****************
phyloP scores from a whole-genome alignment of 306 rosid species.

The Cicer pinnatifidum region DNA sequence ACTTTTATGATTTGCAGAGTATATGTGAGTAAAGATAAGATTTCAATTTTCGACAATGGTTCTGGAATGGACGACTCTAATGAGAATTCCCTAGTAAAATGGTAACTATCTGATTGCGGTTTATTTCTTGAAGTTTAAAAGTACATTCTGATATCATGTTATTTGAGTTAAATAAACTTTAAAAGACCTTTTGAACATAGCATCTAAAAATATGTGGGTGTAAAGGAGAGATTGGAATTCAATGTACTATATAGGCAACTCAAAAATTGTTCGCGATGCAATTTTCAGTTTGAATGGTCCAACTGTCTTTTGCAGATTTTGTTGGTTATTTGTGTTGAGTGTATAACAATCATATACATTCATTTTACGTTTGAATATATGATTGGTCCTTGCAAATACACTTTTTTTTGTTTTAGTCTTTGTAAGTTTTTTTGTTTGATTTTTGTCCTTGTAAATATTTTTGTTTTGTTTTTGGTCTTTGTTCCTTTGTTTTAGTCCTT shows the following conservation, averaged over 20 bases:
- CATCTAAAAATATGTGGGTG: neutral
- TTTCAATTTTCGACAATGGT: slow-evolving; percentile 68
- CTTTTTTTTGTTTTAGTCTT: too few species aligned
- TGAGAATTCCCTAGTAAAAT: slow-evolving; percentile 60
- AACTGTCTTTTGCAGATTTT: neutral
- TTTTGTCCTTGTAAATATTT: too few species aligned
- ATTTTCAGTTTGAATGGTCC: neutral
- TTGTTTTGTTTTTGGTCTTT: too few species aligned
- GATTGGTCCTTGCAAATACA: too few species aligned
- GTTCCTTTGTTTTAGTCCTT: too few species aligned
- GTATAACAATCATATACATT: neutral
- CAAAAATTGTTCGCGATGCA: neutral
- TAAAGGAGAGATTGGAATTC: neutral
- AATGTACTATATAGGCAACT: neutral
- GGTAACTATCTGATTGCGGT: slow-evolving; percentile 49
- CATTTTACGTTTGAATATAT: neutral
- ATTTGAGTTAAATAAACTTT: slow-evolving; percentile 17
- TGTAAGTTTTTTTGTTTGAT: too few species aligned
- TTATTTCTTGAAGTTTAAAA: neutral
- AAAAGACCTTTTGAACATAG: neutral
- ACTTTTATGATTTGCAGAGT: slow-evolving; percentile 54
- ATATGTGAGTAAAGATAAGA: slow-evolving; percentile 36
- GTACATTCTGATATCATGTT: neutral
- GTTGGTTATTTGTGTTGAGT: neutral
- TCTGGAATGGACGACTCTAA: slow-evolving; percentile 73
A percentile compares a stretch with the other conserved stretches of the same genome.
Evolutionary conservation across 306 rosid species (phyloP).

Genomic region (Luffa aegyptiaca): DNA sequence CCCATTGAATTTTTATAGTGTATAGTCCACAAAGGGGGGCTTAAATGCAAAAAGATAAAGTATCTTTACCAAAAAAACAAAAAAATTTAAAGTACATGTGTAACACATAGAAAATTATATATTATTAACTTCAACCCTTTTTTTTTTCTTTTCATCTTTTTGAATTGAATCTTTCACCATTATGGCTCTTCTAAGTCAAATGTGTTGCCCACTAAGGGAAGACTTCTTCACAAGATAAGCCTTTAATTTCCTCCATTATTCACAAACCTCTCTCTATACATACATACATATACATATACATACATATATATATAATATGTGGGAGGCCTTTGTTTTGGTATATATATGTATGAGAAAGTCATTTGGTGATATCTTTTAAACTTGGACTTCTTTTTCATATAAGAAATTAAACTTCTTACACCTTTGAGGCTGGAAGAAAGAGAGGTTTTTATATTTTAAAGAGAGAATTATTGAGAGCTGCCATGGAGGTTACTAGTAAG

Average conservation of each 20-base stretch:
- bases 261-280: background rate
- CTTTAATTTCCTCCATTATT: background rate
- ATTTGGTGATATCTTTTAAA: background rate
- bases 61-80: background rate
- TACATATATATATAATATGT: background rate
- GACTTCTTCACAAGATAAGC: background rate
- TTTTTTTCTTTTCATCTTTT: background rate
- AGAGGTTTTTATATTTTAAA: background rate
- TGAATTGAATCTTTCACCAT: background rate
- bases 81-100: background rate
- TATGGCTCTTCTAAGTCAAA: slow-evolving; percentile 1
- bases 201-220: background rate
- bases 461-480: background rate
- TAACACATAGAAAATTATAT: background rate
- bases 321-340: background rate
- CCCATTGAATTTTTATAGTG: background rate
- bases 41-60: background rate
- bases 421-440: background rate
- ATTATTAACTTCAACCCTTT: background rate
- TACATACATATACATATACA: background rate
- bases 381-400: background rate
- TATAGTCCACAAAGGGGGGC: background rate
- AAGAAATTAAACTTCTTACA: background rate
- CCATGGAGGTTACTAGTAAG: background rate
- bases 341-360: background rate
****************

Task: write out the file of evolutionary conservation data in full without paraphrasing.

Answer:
phyloP scores from a whole-genome alignment of 306 rosid species.

The Cicer pinnatifidum region DNA sequence ACTTTTATGATTTGCAGAGTATATGTGAGTAAAGATAAGATTTCAATTTTCGACAATGGTTCTGGAATGGACGACTCTAATGAGAATTCCCTAGTAAAATGGTAACTATCTGATTGCGGTTTATTTCTTGAAGTTTAAAAGTACATTCTGATATCATGTTATTTGAGTTAAATAAACTTTAAAAGACCTTTTGAACATAGCATCTAAAAATATGTGGGTGTAAAGGAGAGATTGGAATTCAATGTACTATATAGGCAACTCAAAAATTGTTCGCGATGCAATTTTCAGTTTGAATGGTCCAACTGTCTTTTGCAGATTTTGTTGGTTATTTGTGTTGAGTGTATAACAATCATATACATTCATTTTACGTTTGAATATATGATTGGTCCTTGCAAATACACTTTTTTTTGTTTTAGTCTTTGTAAGTTTTTTTGTTTGATTTTTGTCCTTGTAAATATTTTTGTTTTGTTTTTGGTCTTTGTTCCTTTGTTTTAGTCCTT shows the following conservation, averaged over 20 bases:
- CATCTAAAAATATGTGGGTG: neutral
- TTTCAATTTTCGACAATGGT: slow-evolving; percentile 68
- CTTTTTTTTGTTTTAGTCTT: too few species aligned
- TGAGAATTCCCTAGTAAAAT: slow-evolving; percentile 60
- AACTGTCTTTTGCAGATTTT: neutral
- TTTTGTCCTTGTAAATATTT: too few species aligned
- ATTTTCAGTTTGAATGGTCC: neutral
- TTGTTTTGTTTTTGGTCTTT: too few species aligned
- GATTGGTCCTTGCAAATACA: too few species aligned
- GTTCCTTTGTTTTAGTCCTT: too few species aligned
- GTATAACAATCATATACATT: neutral
- CAAAAATTGTTCGCGATGCA: neutral
- TAAAGGAGAGATTGGAATTC: neutral
- AATGTACTATATAGGCAACT: neutral
- GGTAACTATCTGATTGCGGT: slow-evolving; percentile 49
- CATTTTACGTTTGAATATAT: neutral
- ATTTGAGTTAAATAAACTTT: slow-evolving; percentile 17
- TGTAAGTTTTTTTGTTTGAT: too few species aligned
- TTATTTCTTGAAGTTTAAAA: neutral
- AAAAGACCTTTTGAACATAG: neutral
- ACTTTTATGATTTGCAGAGT: slow-evolving; percentile 54
- ATATGTGAGTAAAGATAAGA: slow-evolving; percentile 36
- GTACATTCTGATATCATGTT: neutral
- GTTGGTTATTTGTGTTGAGT: neutral
- TCTGGAATGGACGACTCTAA: slow-evolving; percentile 73
A percentile compares a stretch with the other conserved stretches of the same genome.
Evolutionary conservation across 306 rosid species (phyloP).

Genomic region (Luffa aegyptiaca): DNA sequence CCCATTGAATTTTTATAGTGTATAGTCCACAAAGGGGGGCTTAAATGCAAAAAGATAAAGTATCTTTACCAAAAAAACAAAAAAATTTAAAGTACATGTGTAACACATAGAAAATTATATATTATTAACTTCAACCCTTTTTTTTTTCTTTTCATCTTTTTGAATTGAATCTTTCACCATTATGGCTCTTCTAAGTCAAATGTGTTGCCCACTAAGGGAAGACTTCTTCACAAGATAAGCCTTTAATTTCCTCCATTATTCACAAACCTCTCTCTATACATACATACATATACATATACATACATATATATATAATATGTGGGAGGCCTTTGTTTTGGTATATATATGTATGAGAAAGTCATTTGGTGATATCTTTTAAACTTGGACTTCTTTTTCATATAAGAAATTAAACTTCTTACACCTTTGAGGCTGGAAGAAAGAGAGGTTTTTATATTTTAAAGAGAGAATTATTGAGAGCTGCCATGGAGGTTACTAGTAAG

Average conservation of each 20-base stretch:
- bases 261-280: background rate
- CTTTAATTTCCTCCATTATT: background rate
- ATTTGGTGATATCTTTTAAA: background rate
- bases 61-80: background rate
- TACATATATATATAATATGT: background rate
- GACTTCTTCACAAGATAAGC: background rate
- TTTTTTTCTTTTCATCTTTT: background rate
- AGAGGTTTTTATATTTTAAA: background rate
- TGAATTGAATCTTTCACCAT: background rate
- bases 81-100: background rate
- TATGGCTCTTCTAAGTCAAA: slow-evolving; percentile 1
- bases 201-220: background rate
- bases 461-480: background rate
- TAACACATAGAAAATTATAT: background rate
- bases 321-340: background rate
- CCCATTGAATTTTTATAGTG: background rate
- bases 41-60: background rate
- bases 421-440: background rate
- ATTATTAACTTCAACCCTTT: background rate
- TACATACATATACATATACA: background rate
- bases 381-400: background rate
- TATAGTCCACAAAGGGGGGC: background rate
- AAGAAATTAAACTTCTTACA: background rate
- CCATGGAGGTTACTAGTAAG: background rate
- bases 341-360: background rate